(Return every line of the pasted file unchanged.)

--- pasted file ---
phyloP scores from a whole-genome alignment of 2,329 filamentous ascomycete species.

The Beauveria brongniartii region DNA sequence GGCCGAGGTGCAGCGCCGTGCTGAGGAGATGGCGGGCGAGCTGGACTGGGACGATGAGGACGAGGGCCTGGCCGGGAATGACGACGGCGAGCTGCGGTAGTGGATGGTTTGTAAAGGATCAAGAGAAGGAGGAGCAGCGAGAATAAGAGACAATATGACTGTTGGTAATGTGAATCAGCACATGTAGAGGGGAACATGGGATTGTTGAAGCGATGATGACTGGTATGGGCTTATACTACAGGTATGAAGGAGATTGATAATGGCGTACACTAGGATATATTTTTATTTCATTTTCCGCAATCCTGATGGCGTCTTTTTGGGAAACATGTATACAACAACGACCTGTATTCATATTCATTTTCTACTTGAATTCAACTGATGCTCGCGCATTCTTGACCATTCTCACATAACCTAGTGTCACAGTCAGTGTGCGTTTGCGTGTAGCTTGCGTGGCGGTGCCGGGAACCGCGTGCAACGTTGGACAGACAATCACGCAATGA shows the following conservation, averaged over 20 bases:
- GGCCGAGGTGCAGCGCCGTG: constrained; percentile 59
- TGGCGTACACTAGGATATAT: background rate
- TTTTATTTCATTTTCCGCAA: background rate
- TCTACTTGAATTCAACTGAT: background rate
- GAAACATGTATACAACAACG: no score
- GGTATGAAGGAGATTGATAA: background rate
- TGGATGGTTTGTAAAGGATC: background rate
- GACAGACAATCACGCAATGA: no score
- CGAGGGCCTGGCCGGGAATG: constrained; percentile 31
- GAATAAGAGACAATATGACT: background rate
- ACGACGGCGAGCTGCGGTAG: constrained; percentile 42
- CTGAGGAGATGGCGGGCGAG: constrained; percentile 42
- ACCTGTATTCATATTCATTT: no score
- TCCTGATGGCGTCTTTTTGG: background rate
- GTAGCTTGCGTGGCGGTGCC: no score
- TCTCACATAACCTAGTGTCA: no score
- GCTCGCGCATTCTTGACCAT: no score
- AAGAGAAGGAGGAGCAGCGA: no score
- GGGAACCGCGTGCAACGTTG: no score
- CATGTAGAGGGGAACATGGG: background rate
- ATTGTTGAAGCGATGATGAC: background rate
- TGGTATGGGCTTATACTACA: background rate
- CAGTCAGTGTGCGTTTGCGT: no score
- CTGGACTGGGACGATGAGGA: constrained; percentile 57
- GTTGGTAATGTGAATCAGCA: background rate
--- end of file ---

phyloP scores from a whole-genome alignment of 2,329 filamentous ascomycete species.

The Beauveria brongniartii region DNA sequence GGCCGAGGTGCAGCGCCGTGCTGAGGAGATGGCGGGCGAGCTGGACTGGGACGATGAGGACGAGGGCCTGGCCGGGAATGACGACGGCGAGCTGCGGTAGTGGATGGTTTGTAAAGGATCAAGAGAAGGAGGAGCAGCGAGAATAAGAGACAATATGACTGTTGGTAATGTGAATCAGCACATGTAGAGGGGAACATGGGATTGTTGAAGCGATGATGACTGGTATGGGCTTATACTACAGGTATGAAGGAGATTGATAATGGCGTACACTAGGATATATTTTTATTTCATTTTCCGCAATCCTGATGGCGTCTTTTTGGGAAACATGTATACAACAACGACCTGTATTCATATTCATTTTCTACTTGAATTCAACTGATGCTCGCGCATTCTTGACCATTCTCACATAACCTAGTGTCACAGTCAGTGTGCGTTTGCGTGTAGCTTGCGTGGCGGTGCCGGGAACCGCGTGCAACGTTGGACAGACAATCACGCAATGA shows the following conservation, averaged over 20 bases:
- GGCCGAGGTGCAGCGCCGTG: constrained; percentile 59
- TGGCGTACACTAGGATATAT: background rate
- TTTTATTTCATTTTCCGCAA: background rate
- TCTACTTGAATTCAACTGAT: background rate
- GAAACATGTATACAACAACG: no score
- GGTATGAAGGAGATTGATAA: background rate
- TGGATGGTTTGTAAAGGATC: background rate
- GACAGACAATCACGCAATGA: no score
- CGAGGGCCTGGCCGGGAATG: constrained; percentile 31
- GAATAAGAGACAATATGACT: background rate
- ACGACGGCGAGCTGCGGTAG: constrained; percentile 42
- CTGAGGAGATGGCGGGCGAG: constrained; percentile 42
- ACCTGTATTCATATTCATTT: no score
- TCCTGATGGCGTCTTTTTGG: background rate
- GTAGCTTGCGTGGCGGTGCC: no score
- TCTCACATAACCTAGTGTCA: no score
- GCTCGCGCATTCTTGACCAT: no score
- AAGAGAAGGAGGAGCAGCGA: no score
- GGGAACCGCGTGCAACGTTG: no score
- CATGTAGAGGGGAACATGGG: background rate
- ATTGTTGAAGCGATGATGAC: background rate
- TGGTATGGGCTTATACTACA: background rate
- CAGTCAGTGTGCGTTTGCGT: no score
- CTGGACTGGGACGATGAGGA: constrained; percentile 57
- GTTGGTAATGTGAATCAGCA: background rate